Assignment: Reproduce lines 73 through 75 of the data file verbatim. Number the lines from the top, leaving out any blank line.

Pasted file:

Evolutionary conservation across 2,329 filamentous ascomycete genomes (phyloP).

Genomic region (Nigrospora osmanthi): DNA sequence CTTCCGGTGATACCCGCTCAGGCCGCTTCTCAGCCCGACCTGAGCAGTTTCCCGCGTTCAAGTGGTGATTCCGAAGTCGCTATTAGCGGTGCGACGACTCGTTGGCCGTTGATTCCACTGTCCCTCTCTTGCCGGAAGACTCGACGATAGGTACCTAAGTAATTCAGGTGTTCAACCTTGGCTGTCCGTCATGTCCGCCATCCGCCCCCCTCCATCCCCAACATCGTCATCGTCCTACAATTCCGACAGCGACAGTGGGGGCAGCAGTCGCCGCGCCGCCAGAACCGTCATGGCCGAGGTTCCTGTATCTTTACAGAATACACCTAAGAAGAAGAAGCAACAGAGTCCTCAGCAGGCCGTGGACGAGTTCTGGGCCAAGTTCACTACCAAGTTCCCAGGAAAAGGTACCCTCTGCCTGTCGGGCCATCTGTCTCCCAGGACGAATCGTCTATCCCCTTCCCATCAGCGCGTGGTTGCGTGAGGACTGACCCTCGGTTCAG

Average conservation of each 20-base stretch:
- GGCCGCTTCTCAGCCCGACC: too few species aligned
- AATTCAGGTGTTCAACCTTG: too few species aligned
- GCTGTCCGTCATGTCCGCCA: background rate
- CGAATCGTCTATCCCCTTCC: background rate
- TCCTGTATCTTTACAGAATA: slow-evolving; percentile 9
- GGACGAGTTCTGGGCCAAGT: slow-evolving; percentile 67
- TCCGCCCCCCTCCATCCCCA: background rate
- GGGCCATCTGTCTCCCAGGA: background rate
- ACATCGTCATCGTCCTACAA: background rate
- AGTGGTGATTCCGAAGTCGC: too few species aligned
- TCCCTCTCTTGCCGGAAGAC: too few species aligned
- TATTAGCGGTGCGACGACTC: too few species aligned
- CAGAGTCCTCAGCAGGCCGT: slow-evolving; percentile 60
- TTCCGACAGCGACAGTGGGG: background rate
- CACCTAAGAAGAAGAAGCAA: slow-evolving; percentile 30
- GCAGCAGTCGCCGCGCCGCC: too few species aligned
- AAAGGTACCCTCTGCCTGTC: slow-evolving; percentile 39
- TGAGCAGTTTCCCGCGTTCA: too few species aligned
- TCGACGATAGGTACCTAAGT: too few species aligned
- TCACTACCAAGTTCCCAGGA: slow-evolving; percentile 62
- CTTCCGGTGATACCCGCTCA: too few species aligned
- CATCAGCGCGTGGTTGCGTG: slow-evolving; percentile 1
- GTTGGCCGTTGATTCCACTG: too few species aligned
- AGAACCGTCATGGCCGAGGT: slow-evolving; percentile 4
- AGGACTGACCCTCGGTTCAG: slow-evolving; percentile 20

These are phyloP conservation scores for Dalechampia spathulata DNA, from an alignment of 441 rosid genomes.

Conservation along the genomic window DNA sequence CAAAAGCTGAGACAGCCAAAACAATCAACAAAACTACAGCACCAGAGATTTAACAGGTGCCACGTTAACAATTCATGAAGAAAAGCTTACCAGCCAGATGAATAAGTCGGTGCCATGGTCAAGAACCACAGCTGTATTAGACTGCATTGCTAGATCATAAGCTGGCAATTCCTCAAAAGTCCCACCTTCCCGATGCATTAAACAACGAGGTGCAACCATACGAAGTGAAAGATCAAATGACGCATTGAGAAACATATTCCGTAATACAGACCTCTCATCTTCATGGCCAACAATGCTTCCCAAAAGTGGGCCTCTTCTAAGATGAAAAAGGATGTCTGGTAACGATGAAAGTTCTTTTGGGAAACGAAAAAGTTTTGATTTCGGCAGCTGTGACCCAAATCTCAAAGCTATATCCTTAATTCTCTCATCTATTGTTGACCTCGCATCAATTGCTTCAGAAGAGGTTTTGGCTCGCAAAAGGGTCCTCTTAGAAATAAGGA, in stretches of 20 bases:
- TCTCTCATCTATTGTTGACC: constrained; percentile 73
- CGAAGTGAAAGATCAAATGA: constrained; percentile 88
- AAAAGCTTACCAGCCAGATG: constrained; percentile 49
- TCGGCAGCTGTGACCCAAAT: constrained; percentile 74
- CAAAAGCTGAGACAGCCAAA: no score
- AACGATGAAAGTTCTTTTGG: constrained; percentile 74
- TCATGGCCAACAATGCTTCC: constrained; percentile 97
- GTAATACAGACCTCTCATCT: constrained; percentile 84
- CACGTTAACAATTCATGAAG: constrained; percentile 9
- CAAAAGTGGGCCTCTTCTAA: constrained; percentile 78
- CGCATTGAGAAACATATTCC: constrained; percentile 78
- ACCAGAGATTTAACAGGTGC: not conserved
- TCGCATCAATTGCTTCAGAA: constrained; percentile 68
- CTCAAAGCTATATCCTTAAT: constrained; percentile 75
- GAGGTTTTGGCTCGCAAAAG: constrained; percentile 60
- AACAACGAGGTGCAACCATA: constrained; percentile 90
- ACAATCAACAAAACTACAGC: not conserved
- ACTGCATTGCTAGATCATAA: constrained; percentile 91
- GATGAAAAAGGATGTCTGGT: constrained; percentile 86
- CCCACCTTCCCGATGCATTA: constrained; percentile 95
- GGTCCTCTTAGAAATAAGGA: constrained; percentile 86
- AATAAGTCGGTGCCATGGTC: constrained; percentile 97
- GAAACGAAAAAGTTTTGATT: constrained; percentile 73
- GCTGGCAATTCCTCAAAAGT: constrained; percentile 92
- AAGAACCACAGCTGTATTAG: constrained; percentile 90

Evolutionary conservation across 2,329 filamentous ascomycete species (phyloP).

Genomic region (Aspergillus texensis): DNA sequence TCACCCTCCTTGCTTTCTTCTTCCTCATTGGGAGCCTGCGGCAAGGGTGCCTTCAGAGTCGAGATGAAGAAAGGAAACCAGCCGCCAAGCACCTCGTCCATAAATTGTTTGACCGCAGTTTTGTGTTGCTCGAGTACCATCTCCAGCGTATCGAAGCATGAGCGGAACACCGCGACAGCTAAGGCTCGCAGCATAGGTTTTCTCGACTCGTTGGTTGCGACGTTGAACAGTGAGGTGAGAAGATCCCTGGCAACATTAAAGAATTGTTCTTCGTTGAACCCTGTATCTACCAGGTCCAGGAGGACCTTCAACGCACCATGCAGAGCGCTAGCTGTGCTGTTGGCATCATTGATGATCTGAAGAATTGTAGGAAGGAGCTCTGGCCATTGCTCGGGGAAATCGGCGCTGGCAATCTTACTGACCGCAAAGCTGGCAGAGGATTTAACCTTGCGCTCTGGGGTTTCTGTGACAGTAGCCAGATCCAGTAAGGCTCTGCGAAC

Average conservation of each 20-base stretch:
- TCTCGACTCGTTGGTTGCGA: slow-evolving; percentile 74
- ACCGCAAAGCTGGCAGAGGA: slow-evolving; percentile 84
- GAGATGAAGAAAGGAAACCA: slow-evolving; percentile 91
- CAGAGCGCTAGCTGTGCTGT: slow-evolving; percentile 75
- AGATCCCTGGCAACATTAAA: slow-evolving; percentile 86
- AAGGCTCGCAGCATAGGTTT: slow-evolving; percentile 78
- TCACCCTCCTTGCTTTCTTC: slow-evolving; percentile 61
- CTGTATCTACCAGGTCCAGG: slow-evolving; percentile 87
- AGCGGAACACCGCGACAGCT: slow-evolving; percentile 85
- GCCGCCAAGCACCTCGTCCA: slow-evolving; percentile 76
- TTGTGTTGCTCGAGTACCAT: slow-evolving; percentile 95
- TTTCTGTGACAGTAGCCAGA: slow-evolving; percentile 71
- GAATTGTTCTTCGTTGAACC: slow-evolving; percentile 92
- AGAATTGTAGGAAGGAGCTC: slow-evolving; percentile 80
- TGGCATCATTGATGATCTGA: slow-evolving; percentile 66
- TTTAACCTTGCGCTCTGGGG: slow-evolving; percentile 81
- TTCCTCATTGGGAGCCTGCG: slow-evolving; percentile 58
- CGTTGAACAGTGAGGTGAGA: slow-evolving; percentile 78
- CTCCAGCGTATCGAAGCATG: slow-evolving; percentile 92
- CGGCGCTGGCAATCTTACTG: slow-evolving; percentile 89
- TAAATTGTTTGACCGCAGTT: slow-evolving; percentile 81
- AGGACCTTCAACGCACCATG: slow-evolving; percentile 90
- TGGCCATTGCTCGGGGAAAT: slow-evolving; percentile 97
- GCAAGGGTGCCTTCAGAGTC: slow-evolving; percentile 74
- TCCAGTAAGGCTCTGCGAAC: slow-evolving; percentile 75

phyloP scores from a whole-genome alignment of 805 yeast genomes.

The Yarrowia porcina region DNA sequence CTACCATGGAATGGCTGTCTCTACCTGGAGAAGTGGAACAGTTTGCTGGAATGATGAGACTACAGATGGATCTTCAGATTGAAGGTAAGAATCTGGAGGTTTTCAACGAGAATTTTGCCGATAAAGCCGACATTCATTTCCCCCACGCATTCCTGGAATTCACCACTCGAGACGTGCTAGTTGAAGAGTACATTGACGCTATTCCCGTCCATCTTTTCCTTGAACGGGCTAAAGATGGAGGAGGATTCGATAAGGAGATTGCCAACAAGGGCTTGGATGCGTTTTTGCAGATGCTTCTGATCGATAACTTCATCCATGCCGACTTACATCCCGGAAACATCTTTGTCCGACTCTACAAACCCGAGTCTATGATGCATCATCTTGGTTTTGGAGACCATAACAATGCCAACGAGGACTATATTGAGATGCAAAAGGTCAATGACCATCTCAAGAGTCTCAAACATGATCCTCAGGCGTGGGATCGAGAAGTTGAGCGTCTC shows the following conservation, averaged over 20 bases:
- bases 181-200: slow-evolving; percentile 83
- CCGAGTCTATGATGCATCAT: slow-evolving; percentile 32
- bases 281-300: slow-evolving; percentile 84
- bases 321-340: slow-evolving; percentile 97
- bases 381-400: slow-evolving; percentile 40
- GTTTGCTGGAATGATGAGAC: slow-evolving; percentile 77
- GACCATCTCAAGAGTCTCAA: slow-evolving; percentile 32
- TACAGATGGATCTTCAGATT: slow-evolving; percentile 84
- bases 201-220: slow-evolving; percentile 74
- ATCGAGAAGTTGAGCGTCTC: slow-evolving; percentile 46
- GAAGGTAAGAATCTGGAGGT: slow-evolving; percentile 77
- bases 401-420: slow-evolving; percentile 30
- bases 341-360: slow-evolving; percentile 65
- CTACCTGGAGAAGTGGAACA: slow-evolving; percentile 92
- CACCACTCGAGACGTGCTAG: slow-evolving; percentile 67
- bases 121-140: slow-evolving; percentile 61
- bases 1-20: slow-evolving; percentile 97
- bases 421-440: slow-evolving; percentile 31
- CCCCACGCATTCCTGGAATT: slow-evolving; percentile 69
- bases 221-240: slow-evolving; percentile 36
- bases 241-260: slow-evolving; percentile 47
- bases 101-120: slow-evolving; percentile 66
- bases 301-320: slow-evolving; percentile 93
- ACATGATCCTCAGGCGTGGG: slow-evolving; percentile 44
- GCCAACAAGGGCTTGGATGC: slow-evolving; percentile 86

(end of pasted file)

- TGGCATCATTGATGATCTGA: slow-evolving; percentile 66
- TTTAACCTTGCGCTCTGGGG: slow-evolving; percentile 81
- TTCCTCATTGGGAGCCTGCG: slow-evolving; percentile 58